Recently the Minister for Health James Reilly told the Irish Times that more women should be offered the option of birthing at home in Ireland. Surprisingly, this news was greeted with a torrent of negativity from lead consultant obstetricians. The very same lead obstetricians who last winter publicly announced that the maternity units they managed were understaffed and potentially unsafe.

Whilst re-structuring of the maternity system to enable more midwifery-led care and greater domiciliary options for mothers will indeed incur start up costs, in the long run all the research indicates that this will be more cost-effective and will offer mothers and babies better outcomes, greater choice and more satisfaction.

Mothers choose to birth at home for many reasons. The most commonly cited one is safety, followed closely by the continuity and quality of care provided by a midwife. Many mothers like that labour can take its own course without the interruption of a car journey to hospital. The familiar surroundings of home and the lack of hospital routines help to make birth more normal and less frightening, and also allows for mothers to stay close to other relatives, additional birth partners and older children.

‘Amazing bond’

Childbirth is something that many women have been encouraged to fear, but for me it was the most empowering experience of my life. My midwife met me first when I was 12 weeks pregnant and at every antenatal visit stayed at least two hours, learning about me and my fears and my cares. She prepared me, coached me and mentored me for the eventual marathon that was my labour and natural birth. When my daughter was born she was laid on my chest and my midwife helped me to latch her on the breast.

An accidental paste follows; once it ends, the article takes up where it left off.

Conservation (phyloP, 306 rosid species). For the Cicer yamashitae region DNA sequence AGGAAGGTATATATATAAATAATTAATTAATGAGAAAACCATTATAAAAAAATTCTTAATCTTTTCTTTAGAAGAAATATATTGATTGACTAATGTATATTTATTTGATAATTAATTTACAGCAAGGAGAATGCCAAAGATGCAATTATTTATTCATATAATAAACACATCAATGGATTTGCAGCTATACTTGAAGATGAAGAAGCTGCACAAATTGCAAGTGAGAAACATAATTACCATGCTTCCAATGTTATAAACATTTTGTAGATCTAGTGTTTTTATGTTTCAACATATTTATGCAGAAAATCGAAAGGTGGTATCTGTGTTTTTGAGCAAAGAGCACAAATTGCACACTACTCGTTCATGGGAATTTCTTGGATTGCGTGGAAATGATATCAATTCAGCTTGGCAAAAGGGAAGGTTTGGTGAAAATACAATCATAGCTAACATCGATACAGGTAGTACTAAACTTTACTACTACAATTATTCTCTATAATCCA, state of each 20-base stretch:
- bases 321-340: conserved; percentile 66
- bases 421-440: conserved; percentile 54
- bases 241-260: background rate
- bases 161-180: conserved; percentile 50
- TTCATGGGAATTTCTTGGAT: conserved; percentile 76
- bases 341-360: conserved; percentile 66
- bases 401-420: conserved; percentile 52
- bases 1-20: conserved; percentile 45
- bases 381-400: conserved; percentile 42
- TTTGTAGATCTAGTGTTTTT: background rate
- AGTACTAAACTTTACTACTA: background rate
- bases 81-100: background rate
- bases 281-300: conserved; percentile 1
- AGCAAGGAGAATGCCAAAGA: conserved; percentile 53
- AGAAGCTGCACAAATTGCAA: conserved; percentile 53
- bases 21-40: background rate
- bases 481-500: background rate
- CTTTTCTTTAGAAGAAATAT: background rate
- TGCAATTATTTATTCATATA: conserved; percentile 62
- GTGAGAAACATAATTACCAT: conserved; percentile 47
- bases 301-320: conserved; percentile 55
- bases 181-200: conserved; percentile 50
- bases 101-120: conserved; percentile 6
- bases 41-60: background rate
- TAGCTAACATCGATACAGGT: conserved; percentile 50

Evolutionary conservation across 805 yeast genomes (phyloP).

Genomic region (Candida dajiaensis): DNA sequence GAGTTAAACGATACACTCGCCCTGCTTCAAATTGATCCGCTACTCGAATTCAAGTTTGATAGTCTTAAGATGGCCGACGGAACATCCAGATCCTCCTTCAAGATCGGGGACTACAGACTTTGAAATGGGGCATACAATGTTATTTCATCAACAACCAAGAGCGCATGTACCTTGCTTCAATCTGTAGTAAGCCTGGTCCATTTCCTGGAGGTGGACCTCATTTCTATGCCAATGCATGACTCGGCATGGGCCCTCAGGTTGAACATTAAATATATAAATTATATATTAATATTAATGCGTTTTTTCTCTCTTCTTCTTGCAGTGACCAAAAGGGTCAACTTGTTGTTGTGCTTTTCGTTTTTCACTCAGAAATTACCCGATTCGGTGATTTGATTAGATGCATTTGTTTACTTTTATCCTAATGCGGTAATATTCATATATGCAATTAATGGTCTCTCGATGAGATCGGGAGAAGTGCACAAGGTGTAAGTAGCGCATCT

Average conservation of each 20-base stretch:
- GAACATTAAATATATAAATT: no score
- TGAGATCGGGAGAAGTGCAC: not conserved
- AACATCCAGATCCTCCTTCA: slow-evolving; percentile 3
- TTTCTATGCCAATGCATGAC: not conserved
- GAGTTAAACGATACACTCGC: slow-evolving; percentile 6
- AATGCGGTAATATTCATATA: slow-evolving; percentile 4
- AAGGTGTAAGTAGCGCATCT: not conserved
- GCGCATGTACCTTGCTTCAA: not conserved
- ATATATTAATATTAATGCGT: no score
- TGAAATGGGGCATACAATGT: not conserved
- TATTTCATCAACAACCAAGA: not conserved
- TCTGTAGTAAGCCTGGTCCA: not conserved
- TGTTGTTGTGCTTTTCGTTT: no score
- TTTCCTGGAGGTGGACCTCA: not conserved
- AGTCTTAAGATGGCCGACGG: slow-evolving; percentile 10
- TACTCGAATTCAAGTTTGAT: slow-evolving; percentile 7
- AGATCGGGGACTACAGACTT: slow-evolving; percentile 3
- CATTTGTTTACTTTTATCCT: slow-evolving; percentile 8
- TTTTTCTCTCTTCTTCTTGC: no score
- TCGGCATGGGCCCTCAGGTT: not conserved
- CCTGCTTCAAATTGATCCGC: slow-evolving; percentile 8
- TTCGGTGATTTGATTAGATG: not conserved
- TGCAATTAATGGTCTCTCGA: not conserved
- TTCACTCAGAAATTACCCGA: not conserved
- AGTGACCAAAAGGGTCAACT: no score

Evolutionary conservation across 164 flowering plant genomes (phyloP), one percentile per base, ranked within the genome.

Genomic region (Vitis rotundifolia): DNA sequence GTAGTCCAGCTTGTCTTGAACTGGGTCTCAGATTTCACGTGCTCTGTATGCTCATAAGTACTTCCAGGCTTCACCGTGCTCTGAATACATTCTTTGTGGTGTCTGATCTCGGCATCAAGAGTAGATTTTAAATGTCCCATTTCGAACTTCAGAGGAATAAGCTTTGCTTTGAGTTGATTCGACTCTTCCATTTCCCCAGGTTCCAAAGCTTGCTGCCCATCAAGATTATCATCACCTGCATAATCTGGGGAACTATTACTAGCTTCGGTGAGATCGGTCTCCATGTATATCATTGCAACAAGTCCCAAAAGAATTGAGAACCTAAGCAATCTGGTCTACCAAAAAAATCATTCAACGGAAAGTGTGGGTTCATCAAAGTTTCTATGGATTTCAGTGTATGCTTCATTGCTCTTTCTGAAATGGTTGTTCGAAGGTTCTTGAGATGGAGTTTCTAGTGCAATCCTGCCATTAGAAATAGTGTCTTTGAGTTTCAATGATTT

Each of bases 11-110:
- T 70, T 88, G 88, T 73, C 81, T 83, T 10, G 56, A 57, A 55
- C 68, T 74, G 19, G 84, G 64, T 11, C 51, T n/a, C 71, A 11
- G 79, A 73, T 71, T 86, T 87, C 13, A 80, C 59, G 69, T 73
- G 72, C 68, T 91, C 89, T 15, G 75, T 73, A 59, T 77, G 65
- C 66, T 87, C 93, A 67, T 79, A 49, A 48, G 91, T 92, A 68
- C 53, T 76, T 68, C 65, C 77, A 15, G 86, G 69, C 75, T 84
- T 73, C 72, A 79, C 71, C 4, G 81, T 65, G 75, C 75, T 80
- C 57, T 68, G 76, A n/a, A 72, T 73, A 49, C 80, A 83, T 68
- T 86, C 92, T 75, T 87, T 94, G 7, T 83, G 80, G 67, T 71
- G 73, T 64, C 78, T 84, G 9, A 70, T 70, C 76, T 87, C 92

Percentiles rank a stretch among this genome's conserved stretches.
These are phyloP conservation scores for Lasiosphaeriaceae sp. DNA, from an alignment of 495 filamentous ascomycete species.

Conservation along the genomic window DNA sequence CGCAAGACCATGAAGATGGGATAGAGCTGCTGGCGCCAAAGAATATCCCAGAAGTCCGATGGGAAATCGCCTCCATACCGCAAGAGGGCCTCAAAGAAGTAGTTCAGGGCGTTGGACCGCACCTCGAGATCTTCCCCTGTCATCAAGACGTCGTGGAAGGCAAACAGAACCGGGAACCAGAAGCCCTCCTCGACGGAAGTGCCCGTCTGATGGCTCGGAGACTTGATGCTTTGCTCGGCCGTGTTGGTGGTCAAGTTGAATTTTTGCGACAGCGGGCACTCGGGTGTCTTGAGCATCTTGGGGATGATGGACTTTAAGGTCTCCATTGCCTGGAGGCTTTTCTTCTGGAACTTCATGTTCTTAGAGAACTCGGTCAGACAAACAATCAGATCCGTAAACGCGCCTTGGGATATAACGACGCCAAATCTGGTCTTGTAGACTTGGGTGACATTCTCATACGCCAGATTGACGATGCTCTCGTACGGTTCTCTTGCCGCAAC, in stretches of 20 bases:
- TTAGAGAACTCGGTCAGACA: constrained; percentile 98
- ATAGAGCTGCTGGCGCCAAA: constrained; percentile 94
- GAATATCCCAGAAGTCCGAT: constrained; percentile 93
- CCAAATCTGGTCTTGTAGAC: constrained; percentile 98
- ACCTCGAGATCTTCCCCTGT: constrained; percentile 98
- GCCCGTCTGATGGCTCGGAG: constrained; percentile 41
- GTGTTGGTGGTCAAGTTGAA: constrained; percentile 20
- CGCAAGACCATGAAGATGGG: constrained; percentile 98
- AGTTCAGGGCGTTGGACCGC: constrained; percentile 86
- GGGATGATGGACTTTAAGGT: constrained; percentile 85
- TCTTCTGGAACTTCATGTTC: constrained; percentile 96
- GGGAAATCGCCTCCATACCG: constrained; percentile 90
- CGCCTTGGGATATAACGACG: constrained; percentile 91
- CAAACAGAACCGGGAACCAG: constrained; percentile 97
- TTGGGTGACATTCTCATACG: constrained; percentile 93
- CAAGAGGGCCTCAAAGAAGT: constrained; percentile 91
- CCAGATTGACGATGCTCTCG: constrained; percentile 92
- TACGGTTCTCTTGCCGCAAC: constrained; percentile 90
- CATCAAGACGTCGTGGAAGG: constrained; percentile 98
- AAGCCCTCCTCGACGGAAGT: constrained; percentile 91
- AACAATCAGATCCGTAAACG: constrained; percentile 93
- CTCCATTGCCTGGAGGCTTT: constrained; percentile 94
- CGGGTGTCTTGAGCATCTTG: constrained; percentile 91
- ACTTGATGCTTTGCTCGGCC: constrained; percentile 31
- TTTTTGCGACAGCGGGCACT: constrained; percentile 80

It was hours before she was weighed and dressed as my midwife was reluctant to interrupt our skin to skin contact. It was many more hours before she left and not before she had shared a celebratory dinner in our kitchen and tucked me, my husband and baby in bed together. One of the greatest advantages of giving birth at home is that your partner is not sent home and indeed my baby spent most of her first night asleep on her father’s chest. What an amazing start to their bond.

My home birth experience with my first child was not so much about having a baby at home but about giving me and my baby and my family the best start together. Whether you want to give birth at home or in hospital, it should always be about where you feel safest – but everyone deserves the level of care I received.

A midwife at the recent International Conference on Human Rights and Childbirth summed it up, when she said: “It is a fundamental human right for women to choose the circumstances in which they give birth, with whom and where, including a choice between hospital and home birth.”

Eva-Louise Goussot is a member of the Home Birth Associaiton. For more information on home birth see homebirth.ie. Bump2babe is the consumer guide to maternity services in Ireland. Anyone looking for support around maternity issues in general can contact Aims Ireland.

About the author:

Eva-Louise Goussot